Seriously?

Do you realize how steep the incline is on that bridge, how windy it is and how much fog traverses that span? It would be a daunting task for even the most experienced of bikers…(more)

Political push needed for reopening bridge lane

By Dick Spotswood : marinij – excerpt

A gullible public is frequently told regarding proposed legislation and general plan changes something to the effect of, “Don’t worry. It’s just a plan. The proposal isn’t an authorization to do anything specific.”

While literally true, the whole truth is that such moves are often time bombs. When they finally explode, we hear, “That was done years ago. It can’t be changed. There’s nothing we can do about it.”

Here’s another example demonstrating that intense scrutiny is needed when we hear that a new law or a change in a planning document is just a flexible guideline…

MTC effectively is saying that for motorists to get the third traffic lane reopened, that project must be simultaneously coupled with construction of a hugely expensive trans-bay bikeway. Not only is it expensive, the bike segment will take years to design, obtain environmental permits and then build…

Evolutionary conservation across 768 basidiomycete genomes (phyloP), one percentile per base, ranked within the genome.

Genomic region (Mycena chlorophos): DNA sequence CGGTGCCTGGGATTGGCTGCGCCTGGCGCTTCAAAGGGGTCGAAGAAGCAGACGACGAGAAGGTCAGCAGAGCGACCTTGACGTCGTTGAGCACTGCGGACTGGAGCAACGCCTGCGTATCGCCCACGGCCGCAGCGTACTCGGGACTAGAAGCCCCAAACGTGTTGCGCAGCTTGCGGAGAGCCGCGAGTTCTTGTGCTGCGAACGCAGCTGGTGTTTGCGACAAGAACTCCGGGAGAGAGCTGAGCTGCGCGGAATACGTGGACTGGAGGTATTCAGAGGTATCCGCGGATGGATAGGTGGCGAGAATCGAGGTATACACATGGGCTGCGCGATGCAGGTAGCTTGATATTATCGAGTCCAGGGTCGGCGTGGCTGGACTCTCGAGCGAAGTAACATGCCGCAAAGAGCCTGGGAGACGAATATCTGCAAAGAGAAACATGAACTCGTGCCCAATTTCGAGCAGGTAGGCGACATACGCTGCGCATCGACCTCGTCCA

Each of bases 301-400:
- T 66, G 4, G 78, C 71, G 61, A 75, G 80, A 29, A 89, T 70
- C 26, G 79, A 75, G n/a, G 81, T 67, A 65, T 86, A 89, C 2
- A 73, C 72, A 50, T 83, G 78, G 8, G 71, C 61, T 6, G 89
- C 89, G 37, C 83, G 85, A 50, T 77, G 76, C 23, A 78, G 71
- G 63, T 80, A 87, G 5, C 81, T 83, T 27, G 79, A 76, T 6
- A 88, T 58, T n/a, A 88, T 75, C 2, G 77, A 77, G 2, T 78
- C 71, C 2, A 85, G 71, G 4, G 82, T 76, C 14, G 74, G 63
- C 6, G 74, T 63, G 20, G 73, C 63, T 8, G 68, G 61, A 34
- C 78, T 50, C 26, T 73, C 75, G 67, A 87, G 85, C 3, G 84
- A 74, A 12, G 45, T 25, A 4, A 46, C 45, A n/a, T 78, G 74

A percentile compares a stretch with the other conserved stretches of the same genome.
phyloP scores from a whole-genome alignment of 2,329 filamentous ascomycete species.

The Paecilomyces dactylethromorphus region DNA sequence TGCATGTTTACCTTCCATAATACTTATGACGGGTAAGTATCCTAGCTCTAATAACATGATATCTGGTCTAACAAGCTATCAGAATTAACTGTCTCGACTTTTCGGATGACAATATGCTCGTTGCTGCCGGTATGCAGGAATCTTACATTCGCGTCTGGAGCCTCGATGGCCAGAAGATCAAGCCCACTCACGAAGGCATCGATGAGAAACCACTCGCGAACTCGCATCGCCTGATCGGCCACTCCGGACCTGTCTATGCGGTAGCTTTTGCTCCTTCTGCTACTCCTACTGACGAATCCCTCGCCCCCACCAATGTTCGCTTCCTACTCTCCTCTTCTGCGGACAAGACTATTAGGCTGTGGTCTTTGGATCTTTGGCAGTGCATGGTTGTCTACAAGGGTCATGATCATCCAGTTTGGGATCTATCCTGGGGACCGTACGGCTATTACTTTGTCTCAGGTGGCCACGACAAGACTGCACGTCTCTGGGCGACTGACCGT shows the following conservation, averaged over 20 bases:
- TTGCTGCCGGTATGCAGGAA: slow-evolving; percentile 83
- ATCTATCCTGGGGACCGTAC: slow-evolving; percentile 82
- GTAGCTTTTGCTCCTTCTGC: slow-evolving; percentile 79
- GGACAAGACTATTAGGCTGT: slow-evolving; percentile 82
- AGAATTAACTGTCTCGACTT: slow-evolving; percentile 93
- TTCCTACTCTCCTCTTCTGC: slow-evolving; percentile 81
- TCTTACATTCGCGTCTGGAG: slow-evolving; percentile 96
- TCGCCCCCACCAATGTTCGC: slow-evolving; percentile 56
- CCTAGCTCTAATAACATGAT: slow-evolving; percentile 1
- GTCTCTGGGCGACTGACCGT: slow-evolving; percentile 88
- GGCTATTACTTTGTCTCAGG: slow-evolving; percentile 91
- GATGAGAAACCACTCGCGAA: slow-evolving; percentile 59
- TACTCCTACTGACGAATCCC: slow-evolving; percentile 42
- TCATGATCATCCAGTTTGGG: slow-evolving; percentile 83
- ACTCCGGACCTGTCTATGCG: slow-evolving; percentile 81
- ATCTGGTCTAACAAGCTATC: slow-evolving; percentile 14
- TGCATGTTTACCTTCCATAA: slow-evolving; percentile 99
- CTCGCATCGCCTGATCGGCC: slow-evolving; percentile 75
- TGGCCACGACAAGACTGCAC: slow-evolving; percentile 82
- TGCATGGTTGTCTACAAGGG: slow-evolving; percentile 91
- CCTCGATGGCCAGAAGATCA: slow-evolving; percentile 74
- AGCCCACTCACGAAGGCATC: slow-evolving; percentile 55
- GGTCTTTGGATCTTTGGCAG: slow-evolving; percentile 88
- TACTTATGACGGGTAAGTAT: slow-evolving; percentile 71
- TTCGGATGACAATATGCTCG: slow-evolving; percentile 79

The argument is based on Section 888.2 of the California Streets and Highways Code.

Enacted in 1993, it mandates that the Department of Motor Vehicles shall “incorporate nonmotorized transportation facilities in the design of freeways on the state highway system along corridors where nonmotorized facilities do not exist, upon a finding that the facilities would conform to the California Recreational Trails System Plan … or upon a finding, following a public hearing, that the facilities would conform to the master plans of local agencies for the development of nonmotorized facilities and would not duplicate existing or proposed routes, and that community interests would be enhanced by the construction of the facilities.”…